A Word About Copyright
Copyright is complicated!
First of all, the patterns I share on this blog are to the best of my knowledge in the Public Domain. I do go through a process to make sure the pattern or article I share has never been copyrighted or the copyright has expired. However, I don’t have a copyright attorney on call so your own due diligence is always recommended.
This means you are free to do whatever you like with them, whether that is to teach a class, share with friends or make and sell them.
What does the U.S. Government say?
Below is a simple outline of how the US government sees copyright terms and when a work expires into the public domain. The work is in the public domain if it was:
- Published in the U.S. before 1923
- Published with a copyright notice from 1923 through 1963 without copyright renewal
- Published without a copyright notice from 1923 through 1977
- Published without a copyright notice from 1978 through March 1, 1989, and without subsequent registration within 5 years
You’ll notice things changed a lot in 1978. Laws were passed that extended the term of copyright on works published after 1977 to the life of the author plus 70 years. That’s a long, long time so we won’t be seeing too many works become public domain during our lifetime.
The US government’s Compendium of U.S. Copyright Office Practices, Third Edition on Visual Arts is full of good information. An example is this portion:
Patterns for Making Articles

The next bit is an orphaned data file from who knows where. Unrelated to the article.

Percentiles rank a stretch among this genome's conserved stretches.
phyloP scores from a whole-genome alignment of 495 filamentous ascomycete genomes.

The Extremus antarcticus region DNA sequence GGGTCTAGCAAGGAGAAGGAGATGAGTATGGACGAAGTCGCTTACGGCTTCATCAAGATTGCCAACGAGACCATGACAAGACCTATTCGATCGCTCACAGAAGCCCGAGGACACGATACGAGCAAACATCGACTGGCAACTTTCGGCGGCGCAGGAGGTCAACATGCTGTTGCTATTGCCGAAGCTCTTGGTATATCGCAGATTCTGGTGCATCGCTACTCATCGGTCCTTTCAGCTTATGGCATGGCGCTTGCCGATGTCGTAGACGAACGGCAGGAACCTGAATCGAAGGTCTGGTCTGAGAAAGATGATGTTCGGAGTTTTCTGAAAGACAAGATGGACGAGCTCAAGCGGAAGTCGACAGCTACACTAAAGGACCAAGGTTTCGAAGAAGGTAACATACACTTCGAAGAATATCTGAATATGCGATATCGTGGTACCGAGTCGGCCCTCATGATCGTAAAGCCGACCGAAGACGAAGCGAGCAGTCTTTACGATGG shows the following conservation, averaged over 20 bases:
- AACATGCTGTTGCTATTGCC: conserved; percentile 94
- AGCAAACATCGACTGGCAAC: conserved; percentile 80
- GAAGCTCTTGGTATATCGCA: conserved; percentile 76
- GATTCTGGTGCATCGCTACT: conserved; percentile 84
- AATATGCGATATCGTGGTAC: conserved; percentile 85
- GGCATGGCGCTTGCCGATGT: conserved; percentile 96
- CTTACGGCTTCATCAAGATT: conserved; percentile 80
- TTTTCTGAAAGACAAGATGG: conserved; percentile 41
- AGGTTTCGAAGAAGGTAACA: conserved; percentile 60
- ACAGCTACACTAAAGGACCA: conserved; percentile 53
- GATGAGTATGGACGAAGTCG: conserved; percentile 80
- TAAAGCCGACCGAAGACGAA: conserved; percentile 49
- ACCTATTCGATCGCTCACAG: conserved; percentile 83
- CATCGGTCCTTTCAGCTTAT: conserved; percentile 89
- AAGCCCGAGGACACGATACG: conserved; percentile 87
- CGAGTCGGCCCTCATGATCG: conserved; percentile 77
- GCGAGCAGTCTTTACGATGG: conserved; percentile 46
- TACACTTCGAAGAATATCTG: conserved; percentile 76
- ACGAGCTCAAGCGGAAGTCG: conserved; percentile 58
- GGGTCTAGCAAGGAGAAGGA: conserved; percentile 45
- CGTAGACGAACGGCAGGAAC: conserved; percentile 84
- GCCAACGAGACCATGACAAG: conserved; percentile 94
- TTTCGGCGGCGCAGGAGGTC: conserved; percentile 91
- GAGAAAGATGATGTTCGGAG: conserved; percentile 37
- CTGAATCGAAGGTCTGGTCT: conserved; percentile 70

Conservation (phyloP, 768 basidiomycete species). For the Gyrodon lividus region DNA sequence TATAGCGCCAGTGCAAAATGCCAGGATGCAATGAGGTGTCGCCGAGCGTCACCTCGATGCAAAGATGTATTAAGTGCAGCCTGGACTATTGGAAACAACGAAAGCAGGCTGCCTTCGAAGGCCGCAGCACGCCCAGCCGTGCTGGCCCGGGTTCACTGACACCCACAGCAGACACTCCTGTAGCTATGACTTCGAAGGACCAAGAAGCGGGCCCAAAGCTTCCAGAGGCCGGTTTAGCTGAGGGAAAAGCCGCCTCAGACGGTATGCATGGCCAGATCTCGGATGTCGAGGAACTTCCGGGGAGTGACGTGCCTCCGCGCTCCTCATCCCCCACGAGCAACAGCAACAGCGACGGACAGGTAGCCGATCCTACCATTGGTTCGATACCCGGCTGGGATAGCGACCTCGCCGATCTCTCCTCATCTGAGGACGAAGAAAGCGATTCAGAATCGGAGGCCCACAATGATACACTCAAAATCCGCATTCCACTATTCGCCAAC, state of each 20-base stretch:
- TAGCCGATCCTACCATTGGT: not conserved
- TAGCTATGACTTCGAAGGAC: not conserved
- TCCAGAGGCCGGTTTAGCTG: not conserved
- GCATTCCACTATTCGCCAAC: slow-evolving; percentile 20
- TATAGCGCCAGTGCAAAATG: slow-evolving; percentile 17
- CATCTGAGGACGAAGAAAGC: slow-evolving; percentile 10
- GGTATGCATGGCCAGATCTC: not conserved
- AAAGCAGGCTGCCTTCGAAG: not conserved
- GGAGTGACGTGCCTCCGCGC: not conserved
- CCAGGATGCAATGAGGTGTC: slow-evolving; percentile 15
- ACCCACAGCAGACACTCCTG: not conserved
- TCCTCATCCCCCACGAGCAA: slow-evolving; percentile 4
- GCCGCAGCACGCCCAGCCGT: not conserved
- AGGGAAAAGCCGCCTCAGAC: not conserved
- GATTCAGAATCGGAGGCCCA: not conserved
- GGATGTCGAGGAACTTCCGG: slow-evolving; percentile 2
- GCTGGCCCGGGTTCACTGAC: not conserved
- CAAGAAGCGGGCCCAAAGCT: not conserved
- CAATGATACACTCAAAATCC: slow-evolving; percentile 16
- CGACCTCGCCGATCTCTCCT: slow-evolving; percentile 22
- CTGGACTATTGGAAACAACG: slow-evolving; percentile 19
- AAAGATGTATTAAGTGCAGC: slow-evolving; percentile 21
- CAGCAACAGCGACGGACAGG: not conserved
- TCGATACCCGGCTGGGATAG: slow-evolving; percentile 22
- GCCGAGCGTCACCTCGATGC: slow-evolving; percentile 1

The drawings and text in a pattern book may be copyrightable, if they are sufficiently original. This may include textual instructions, technical diagrams that demonstrate cutting, stitching, weaving, or other techniques required by the pattern, as well as illustrations of the completed items.
A registration for a pattern book generally does not extend to individual pattern pieces that may be used to create a useful article, such as shapes that may be traced and used to make a sleeve for a dress, because they have an intrinsic utilitarian function. Nor does the registration extend to any useful article that may be created with the pattern, such as an item of clothing.
Articles that help answer the question, Can I Copy That Pattern?
Instead of going into a long post about craft patterns and copyright, this article, Can I Sell a Project I Make Using Someone Else’s Pattern? with questions and answers at the end should be helpful.
The article is good and covers a lot of ground, but as you’ll see from the Q and A that follows it, there are still some grey areas and disagreements about what is and is not copyrightable when it comes to craft patterns.
Here are a couple more blog posts about craft patterns in the public domain and copyright:
Super Mom No Cape!
Workbasket Embroidery Patterns and Public Domain
Yet Another Mom Blog
Can You Copy That? Part 1: Getting to Know Copyright Laws and How They Affect Us All
Be an Original: Copyright and Original Design
The Ohio State University
Patterns and Copyright Protections
Infographic — Copyright Guidelines for Crafters
Ginger Davis Allman at The Blue Bottle Tree website for Polymer Clay Tutorials and Information has added a wonderful post and infographic that goes into copyright guidelines for Polymer Clay Artists, but can be useful for any crafter or hobbyist.
You could spend quite a bit of time researching copyright and how it pertains to craft patterns, but this is a start.
Always feel free to contact me with comments and questions at firstname.lastname@example.org.